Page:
CRM (Customer Relationship Management) - Set of methodologies, software, and usually Internet capabilities that help an enterprise manage customer relationships in an organized way. It includes all business processes in sales, marketing, and service that touch the customer. For example, an enterprise might build a database about its customers that describes relationships in sufficient detail so that management, salespeople, people providing service, and even the customer can access information, match customer needs with product plans and offerings, remind customers of service requirements, know what other products a customer has purchased, and so on. In contrast to customer care, Customer Relationship Management tends to be used to deal more specifically with the integration of all business functions with each other.
ERP (enterprise resource planning) - ERP is a business management system that integrates all facets of the business, including planning, manufacturing, sales, and marketing. As the ERP methodology has become more popular, software applications have emerged to help business managers implement ERP.
If your company is planning to implement CRM, there are four key concepts that you need to understand:
CRM is about customers. Customers are people (usually) who make buying decisions. That distinguishes them from consumers, who make use of your products and services, and from the wallets, who provide the money. It is, however, easier if your customers, consumers, and wallets are all the same individual.
A company that adopts CRM will treat customer relationships as assets. That means it maintains them, performs preventive maintenance on these relationships, invests in them, and measures the return it receives from them -- each customer's LTV (lifetime value). Customer service happens one interaction at a time; CRM integrates all interactions with each customer.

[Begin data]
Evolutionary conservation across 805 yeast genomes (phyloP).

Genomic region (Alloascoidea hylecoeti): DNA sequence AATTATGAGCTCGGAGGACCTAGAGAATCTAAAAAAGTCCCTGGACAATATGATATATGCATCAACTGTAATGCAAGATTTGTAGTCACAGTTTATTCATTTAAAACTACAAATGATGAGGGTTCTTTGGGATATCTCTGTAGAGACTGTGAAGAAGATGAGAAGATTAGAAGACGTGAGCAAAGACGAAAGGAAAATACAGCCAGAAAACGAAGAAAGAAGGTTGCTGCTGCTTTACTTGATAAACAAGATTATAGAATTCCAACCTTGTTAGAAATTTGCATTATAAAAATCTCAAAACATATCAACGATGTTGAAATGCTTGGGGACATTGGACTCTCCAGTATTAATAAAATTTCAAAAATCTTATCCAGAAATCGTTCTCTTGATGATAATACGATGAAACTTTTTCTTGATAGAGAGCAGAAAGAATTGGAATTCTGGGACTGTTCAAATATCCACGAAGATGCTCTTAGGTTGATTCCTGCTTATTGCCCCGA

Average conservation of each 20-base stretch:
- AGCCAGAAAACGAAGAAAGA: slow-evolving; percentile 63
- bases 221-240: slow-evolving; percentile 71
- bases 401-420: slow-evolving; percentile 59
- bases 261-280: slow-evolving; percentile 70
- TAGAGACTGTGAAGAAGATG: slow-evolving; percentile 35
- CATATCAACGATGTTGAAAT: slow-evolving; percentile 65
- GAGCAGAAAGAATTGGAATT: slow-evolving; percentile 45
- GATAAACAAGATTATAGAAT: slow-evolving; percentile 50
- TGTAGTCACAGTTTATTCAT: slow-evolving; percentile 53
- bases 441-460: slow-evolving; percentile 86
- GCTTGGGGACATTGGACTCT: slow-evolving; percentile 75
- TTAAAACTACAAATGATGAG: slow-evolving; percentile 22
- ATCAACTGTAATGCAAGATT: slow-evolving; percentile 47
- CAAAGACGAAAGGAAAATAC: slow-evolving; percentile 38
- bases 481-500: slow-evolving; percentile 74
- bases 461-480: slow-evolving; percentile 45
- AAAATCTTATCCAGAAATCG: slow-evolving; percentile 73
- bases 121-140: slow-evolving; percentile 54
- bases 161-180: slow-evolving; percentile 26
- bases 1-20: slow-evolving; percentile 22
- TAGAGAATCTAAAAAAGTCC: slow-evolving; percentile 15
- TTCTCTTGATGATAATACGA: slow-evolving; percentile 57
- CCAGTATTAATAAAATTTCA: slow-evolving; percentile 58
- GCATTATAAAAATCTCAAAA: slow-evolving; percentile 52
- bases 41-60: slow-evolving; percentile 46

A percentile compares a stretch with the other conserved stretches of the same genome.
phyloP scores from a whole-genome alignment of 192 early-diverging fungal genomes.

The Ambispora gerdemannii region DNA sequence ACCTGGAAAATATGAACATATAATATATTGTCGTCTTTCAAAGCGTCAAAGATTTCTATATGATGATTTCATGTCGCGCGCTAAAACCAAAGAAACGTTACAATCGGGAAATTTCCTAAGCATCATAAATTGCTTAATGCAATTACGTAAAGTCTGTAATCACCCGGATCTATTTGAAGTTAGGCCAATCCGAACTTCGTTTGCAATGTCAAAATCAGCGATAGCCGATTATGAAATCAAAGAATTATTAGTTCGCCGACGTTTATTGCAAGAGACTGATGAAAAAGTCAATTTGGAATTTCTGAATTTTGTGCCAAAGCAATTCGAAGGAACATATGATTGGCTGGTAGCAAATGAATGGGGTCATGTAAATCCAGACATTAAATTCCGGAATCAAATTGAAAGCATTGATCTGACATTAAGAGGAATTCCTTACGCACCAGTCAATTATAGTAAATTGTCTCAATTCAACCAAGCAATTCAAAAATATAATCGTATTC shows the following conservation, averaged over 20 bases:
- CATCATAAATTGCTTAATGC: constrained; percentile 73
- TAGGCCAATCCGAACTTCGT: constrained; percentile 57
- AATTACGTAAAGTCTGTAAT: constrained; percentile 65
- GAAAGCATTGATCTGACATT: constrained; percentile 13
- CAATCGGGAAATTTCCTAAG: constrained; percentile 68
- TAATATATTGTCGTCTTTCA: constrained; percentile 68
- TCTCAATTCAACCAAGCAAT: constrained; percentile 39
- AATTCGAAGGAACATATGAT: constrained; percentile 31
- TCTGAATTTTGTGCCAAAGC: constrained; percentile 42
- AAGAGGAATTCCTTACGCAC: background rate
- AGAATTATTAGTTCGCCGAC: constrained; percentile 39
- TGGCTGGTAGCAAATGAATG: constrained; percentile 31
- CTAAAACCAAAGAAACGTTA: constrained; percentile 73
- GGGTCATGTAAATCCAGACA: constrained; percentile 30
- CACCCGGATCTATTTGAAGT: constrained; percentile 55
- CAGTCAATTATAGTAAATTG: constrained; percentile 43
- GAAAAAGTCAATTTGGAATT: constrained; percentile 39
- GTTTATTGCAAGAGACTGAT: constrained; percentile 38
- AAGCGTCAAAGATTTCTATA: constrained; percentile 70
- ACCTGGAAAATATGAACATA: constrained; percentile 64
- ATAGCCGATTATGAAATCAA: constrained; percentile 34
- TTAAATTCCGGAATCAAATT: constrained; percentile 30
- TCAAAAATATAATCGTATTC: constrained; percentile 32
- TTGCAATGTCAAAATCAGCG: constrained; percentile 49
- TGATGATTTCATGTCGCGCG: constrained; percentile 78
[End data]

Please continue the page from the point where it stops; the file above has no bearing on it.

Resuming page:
A third concept is that not every company is ready for CRM. Just as there are capability-maturity models for software development and IT operations, so there are capability-maturity models for CRM as well.
Customer relationships aren't to be left to chance; you have to design them. This means you don't start by analyzing the customers you have. You start by targeting the customers you want and deciding how you want them to relate to you.
In the end, customer relationships happen one interaction at a time, mostly between individual customers and individual employees. CRM software is just a tool you provide to make your employees more effective in handling those interactions.